Planned 72 hour strike could severely wound council firm’s finances

Council-owned bus operator Network Warrington has warned that a further round of industrial action by staff will be “catastrophic” to the business and  “will have maximum impact on the company’s future”.

It follows a difficult few months at the operator which has seen the departure of managing director David Squire and an emergency financial bailout by parent Warrington Borough Council. The terms and details of this agreement have remained confidential.

Recent months have also seen cuts made to the operator’s network with frequency reductions on a number of routes, with the off-peak periods particularly affected, perhaps demonstrating an effort by the operator to make economies.

Staff have already walked out a number of times over recent months after failing to reach any agreement over pay. Late last month members of the Unite union suspended further strike action after Network Warrington management offered to go to independent arbitration, but this was rejected by the union last week. As a result, Unite has announced that its members will stage strike action from midnight on November 13 for 72 hours.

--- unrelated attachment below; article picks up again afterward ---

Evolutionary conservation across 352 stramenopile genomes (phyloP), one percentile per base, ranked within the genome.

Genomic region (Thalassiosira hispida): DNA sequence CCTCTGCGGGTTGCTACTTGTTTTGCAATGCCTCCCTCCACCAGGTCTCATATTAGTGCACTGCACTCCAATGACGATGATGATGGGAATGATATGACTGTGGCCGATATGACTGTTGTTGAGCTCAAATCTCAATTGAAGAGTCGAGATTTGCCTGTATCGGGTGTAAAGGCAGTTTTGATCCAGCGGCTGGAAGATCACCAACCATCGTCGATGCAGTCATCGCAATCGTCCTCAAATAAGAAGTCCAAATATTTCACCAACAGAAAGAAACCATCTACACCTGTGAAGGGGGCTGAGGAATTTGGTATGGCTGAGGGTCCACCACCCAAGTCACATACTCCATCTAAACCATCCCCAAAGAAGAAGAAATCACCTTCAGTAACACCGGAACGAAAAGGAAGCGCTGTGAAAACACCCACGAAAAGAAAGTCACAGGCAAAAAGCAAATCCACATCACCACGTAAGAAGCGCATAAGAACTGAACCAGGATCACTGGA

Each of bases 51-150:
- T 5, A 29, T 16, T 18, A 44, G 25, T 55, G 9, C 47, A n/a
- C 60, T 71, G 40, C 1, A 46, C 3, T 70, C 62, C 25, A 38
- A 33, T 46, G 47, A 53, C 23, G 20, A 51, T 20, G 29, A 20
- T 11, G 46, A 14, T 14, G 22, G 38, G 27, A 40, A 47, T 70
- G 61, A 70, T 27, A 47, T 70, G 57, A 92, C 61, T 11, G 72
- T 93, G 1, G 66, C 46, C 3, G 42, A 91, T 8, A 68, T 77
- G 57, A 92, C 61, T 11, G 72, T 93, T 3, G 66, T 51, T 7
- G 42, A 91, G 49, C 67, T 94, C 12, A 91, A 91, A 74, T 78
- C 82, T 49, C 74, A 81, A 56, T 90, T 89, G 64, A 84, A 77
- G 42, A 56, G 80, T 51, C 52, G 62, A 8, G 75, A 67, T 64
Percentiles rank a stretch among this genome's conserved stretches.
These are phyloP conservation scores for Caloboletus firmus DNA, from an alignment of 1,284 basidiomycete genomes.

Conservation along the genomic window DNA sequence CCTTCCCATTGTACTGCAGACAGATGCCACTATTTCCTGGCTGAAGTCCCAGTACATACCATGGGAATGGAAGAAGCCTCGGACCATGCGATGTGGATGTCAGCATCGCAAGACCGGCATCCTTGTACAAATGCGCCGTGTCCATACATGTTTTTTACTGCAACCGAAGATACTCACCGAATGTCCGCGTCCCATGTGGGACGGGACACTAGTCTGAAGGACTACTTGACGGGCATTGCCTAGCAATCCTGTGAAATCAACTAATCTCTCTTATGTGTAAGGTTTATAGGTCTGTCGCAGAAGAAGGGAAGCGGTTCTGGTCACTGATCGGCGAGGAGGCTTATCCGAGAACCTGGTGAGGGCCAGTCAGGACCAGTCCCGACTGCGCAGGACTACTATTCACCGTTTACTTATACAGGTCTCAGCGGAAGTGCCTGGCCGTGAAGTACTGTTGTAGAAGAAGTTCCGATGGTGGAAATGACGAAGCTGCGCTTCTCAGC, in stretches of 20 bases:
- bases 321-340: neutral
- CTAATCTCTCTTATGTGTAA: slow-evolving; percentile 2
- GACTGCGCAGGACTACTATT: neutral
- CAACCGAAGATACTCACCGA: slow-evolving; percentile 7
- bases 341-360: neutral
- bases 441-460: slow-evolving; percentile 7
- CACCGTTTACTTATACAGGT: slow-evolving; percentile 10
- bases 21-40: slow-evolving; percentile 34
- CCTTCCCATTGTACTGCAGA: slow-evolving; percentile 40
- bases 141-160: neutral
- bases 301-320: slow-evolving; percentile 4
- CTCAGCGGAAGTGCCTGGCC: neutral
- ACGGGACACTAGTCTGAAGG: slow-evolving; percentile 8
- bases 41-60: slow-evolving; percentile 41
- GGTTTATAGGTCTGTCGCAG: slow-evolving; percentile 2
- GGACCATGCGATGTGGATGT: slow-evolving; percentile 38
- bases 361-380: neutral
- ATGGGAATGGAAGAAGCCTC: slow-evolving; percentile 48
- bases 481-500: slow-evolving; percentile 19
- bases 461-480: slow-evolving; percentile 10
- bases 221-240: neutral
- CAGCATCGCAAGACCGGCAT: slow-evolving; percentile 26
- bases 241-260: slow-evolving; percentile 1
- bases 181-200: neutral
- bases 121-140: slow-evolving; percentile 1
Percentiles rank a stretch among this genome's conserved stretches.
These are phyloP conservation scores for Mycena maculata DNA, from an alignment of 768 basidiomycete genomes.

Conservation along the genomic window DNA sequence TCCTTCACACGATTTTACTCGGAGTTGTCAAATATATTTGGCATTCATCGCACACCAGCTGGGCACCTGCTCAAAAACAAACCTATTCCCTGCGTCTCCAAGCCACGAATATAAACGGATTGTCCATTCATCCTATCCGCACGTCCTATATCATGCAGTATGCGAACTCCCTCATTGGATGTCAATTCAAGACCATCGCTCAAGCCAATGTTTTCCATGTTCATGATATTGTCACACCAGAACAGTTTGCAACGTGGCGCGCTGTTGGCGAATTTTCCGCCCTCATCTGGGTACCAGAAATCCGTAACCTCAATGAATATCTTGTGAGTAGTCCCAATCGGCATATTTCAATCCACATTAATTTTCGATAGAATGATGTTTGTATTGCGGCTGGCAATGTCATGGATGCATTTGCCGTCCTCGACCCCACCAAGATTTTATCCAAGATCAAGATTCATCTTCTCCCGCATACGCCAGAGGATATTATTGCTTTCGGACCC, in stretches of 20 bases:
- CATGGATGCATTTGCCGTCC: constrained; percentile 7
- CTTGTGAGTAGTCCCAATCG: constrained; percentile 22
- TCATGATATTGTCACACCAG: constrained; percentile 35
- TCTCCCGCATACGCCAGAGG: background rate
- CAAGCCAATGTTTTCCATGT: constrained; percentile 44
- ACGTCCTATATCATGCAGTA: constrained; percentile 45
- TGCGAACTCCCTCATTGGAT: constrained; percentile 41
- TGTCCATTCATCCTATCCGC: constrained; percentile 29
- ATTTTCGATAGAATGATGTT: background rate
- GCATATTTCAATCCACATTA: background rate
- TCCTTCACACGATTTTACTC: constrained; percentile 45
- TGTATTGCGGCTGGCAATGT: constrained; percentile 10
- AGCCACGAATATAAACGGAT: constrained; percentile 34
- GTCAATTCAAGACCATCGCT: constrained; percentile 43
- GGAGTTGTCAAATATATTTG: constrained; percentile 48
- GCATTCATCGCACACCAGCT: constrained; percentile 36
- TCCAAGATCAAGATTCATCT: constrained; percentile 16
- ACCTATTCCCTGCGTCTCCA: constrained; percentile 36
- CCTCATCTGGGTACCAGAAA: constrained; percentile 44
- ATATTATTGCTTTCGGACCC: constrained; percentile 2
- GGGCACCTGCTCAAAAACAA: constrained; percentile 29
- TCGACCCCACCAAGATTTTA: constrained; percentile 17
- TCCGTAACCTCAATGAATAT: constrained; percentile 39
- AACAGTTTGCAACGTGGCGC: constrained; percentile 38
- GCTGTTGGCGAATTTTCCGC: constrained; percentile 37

In a statement, Network Warrington said that the offer of arbitration has been a “last ditch effort to resolve the current industrial action”.

The company continued: “Crucially, the board and Network Warrington’s management team have made every attempt to resolve the dispute and have continually sought the help of the conciliation service ACAS to assist with negotiations.”

The company added that it was disappointed that the offer of arbitration has been rejected by Unite members. “The board and executive directors are very concerned about this decision and had hoped that the union would agree to their request to ask ACAS to appoint an independent arbitrator to hear the case of both sides,” said the company. “This would involve looking at the company’s current financial position and then make an independent and impartial decision that whatever the outcome, the company is willing to abide with.”

Network Warrington said that the process of arbitration was voluntary and that it required both sides to abide and accept the arbitrator’s decision. If it was found to be in the company’s favour this would mean strike action would be suspended.

“The fact that the trade union committee members are against this course of action further demonstrates that they are unwilling to bring an end to the dispute, but are prepared to escalate the situation to further industrial action and jeopardise the whole future of the company,” said the company.

Network Warrington added that it was genuinely keen to bring the dispute to a conclusion.

 

This article, and many others, appears in the latest issue of Passenger Transport.

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